James Pethokoukis

How Greek debt crisis could save America

May 24, 2010

It’s absurd. Uncle Sam is likely to run up an additional $11 trillion in debt over the next decade. But Washington only replies with minor budgetary tweaks. First, the Obama administration says it wants to freeze some domestic spending for three years. Then it creates a new healthcare entitlement program “paid for” through tax increases and unlikely spending cuts. Next up, the Obama administration creates a deficit reduction panel that not even its members think will work. And now the Obama administration wants new “rescission” authority to cut billions from congressional spending bills — excepts it’s “trillions” that are the problem. None of these measures favorably alters the budget’s perilous trajectory.

New Obama budget knife a dull blade

May 24, 2010

If I was a U.S. taxpayer or holder of U.S. Treasuries, I would not take much comfort from President Barack Obama’s proposed Reduce Unnecessary Spending Act. Points for effort, I suppose. But fast tracking and streamlining the current fiscal process that allows the White House to submit proposed budget cuts from spending bills would do little.

Mind the (budget) gap

May 24, 2010

This Strategas chart shows just how badly things have gone off track:

mindthegap

Will seniors nix spending cuts to fix deficit?

May 24, 2010

My pal Bruce Bartlett says U.S. demographics support his position that America will need massive tax increases rather than massive entitlement cuts to get its fiscal house in order:

Best of the blogosphere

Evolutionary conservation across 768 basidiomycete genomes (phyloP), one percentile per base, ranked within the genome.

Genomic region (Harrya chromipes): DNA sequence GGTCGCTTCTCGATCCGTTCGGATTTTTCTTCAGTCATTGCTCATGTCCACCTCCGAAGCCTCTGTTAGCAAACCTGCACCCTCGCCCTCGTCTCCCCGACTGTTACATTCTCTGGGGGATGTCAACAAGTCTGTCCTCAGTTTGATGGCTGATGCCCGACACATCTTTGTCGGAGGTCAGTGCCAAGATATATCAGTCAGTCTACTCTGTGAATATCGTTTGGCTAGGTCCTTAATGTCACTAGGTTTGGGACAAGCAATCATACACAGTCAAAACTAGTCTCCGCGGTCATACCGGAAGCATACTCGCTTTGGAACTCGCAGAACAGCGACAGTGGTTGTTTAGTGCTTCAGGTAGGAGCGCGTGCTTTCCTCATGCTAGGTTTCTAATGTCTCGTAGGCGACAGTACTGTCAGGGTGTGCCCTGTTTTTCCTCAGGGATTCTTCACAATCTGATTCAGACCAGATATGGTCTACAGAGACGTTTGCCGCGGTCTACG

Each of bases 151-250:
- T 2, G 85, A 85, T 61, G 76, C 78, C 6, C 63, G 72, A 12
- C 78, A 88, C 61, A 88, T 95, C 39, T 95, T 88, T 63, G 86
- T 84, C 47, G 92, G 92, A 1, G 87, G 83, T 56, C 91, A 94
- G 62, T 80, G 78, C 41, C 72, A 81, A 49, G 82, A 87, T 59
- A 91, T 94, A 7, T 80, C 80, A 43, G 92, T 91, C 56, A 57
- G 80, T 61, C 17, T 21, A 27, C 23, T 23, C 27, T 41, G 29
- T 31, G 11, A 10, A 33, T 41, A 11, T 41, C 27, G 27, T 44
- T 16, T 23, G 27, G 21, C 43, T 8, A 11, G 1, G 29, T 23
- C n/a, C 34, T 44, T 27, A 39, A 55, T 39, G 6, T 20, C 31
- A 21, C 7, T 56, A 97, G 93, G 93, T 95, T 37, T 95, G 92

May 11, 2010

The best bits of the best stuff I have read today:
Larry Kudlow, CNBC, on the European bailout:

US debt woes could explode in just three years

May 7, 2010

The great Jed Graham over at Investor’s Business Daily writes an important piece on America’s debt problems. It is not a long-term or intermediate-term issue, it is a short-term issue:

Has the Obama deficit panel already failed?

April 28, 2010

Well, if you define success as having the commission come up with solutions that can pass Congress, then yes. I am watching several commission members at the Peterson Foundation Fiscal Summit.  They are all downplaying what the commission can accomplish, saying that as long as the panel educates the American public on the debt problem, they will consider it a success.  But will bondholders of U.S. debt agree? Downplaying expectations may avoid an adverse financial market reaction to failure, but I am not sure it should. We won’t cut spending. We won’t raise taxes broadly. And we ignore policies that would boost economic growth. What else is there?

Obama’s deficit commission and the politics of crisis

April 27, 2010

Good luck to the Obama deficit commission. In my heart, I do not believe Congress will pass huge entitlement cuts (preferable)  or tax increases without a  crisis.  (There needs to be a focus on boosting economic growth.) To quote Milton Friedman in Capitalism and Freedom:

Growth is the key to US fiscal recovery

April 21, 2010

The Obama deficit commission has its first meeting next week. And when the panel  finally releases its report after the election, I am sure it will contain an unsurprising mix of tax increases and spending  cuts as a way of dealing with the deficit. But a new report from the  wealth management group at UBS  looking at public sector debt dismissed that policy prescription:

Andy Stern can now fix a problem he helped cause

April 13, 2010

Multiple reports suggest Andy Stern will be leaving his job as head of the politically powerful SEIU. The union, which represents healthcare and public employees, was instrumental in passing healthcare reform. In other words, he has contributed in two ways to America’s fiscal woes. First, health reform may prove a budget fiasco since its tax hikes and spending cuts  were used to expand coverage rather than cut the budget deficit. Second,  fat pay and benefit packages for public sector unions are a big reason so many states like California have long-term fiscal woes. As this David Feddoso story found: